Ladies and Gentlemen, looks like we have consensus about our situation. Or almost.
The Report on the State of the Legal Market (Peer Monitor/Georgetown) came out in early January followed by the Citi Private Bank 2014 Client Advisory (Hildebrandt) a week later. The Report on the State of the Legal Market noted an overall drop in demand for 2013 of slightly more than 1%, with a substantial shift to in-house work as part of a general reduction in engaging outside legal services and a further trend to move work that does go outside away from more expensive top tier firms to less expensive, more efficient ones. The conclusion was that there has been a permanent change in the marketplace that firms will have to recognize and adapt to. “The current trends… reflect fundamental changes in the nature of competition in the legal market, changes that have been increasingly evident since 2008… The first and perhaps most obvious change is that the legal market has become much more intensely competitive than it was five years ago.”
Included in the report were statistics from the 2013 Altman Weil Chief Legal Officer Survey that indicated that 44% of over 200 CLOs surveyed had shifted work to in-house lawyers during the prior 12 months, and 30.5% had reduced the total amount of work sent to outside counsel. “Moreover, some 29 percent of respondents indicated that they intended to decrease their overall use of outside counsel in the next 12 months, and only 15 percent said they expected to increase such use. Consistent with these responses, 47 percent of CLOs indicated that they had decreased their budgets for outside counsel during 2013 (a figure that compares to 39 percent in 2012 and 25.4 percent in 2011).”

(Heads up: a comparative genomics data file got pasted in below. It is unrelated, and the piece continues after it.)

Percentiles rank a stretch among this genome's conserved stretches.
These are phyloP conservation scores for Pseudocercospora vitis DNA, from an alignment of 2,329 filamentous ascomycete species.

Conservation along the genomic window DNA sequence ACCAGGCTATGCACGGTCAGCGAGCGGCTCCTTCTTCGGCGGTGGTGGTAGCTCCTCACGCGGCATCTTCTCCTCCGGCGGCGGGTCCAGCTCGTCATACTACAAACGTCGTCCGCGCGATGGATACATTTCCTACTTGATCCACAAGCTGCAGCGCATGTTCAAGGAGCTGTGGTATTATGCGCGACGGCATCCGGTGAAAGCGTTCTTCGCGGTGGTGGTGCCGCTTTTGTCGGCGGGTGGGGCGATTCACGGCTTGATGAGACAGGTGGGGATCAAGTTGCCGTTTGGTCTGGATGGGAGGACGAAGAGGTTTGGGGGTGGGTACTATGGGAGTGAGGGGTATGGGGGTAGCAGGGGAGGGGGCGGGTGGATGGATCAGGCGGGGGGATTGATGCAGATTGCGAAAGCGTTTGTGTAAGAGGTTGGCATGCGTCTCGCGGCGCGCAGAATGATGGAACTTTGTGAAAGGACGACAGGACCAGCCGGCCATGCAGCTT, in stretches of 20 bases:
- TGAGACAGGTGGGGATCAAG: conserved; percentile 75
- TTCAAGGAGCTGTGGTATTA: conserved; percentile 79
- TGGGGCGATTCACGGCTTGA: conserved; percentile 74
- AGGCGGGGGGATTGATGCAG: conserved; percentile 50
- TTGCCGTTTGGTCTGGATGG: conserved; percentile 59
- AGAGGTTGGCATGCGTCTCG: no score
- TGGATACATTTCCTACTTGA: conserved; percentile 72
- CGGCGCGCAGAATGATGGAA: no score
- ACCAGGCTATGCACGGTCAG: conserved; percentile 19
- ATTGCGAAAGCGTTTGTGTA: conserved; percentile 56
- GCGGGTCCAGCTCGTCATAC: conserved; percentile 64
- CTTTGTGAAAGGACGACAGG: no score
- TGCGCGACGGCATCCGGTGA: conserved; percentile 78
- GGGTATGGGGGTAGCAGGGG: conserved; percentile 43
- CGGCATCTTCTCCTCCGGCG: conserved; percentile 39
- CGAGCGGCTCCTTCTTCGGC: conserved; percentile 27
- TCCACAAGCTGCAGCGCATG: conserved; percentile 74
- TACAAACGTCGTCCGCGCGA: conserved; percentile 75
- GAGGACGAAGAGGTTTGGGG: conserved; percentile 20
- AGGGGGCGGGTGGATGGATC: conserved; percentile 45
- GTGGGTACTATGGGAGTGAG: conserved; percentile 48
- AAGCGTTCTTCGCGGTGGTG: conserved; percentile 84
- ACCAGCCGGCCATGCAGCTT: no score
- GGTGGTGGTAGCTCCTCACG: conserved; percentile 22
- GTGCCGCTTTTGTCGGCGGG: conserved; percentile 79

The report concludes that: “[G]rowth-for-growth’s-sake strategy makes little sense… Even if there can be assumed to be some economies of scale… there’s little proven correlation between size and profitability – and at some point there are even diseconomies of scale.” As one commentator noted: “There are plenty of issues facing the law firm industry; this report makes the argument that the one strategy that firms seem to be consistently applying to address those issues – growth through mergers and lateral hires – is simply not going to meet the challenges.”
Debunking the growth-will-solve-everything approach is certainly not new. Bigger is not better is more recently the recurring mantra, and that started well before the Great Recession. Latest are the reports that Big Law is declining and mid-size firms are increasingly winning market share. An HBR author titled his blog entry “Law Firm Pedigree May Be a Thing of the Past,” quoting one GC who said: “I would absolutely fire anyone on my team who hired Cravath.”
Why are we stuck in the growth-as-a-solution ditch? According to the Report of the State of the Legal Market: “To address the concerns of clients for more efficient, predictable, and cost effective legal services, law firms must focus their attention on re-thinking the basic organizational, pricing, and service delivery models that have dominated the market for the past several decades.” However, “the message that we need to ‘build a bigger boat’ is more politically palatable than a message that we need to fundamentally change the way we do our work.”
The Citi Client Advisory comes to essentially the same conclusions about the current marketplace as does the Peer Monitor report. Citi reports that,“we do not project a return to pre-2008 levels of performance. We believe that we have witnessed a fundamental shift in the market for legal services, resulting in a changed and more muted demand environment for law firms. While some elements of demand are cyclical, the fundamental changes described in our Client Advisory will require law firms to embrace and respond to a new reality.” Or as one commentator put it: “the growth curve has been permanently bent downward from the pre-2008 years.” (emphasis added)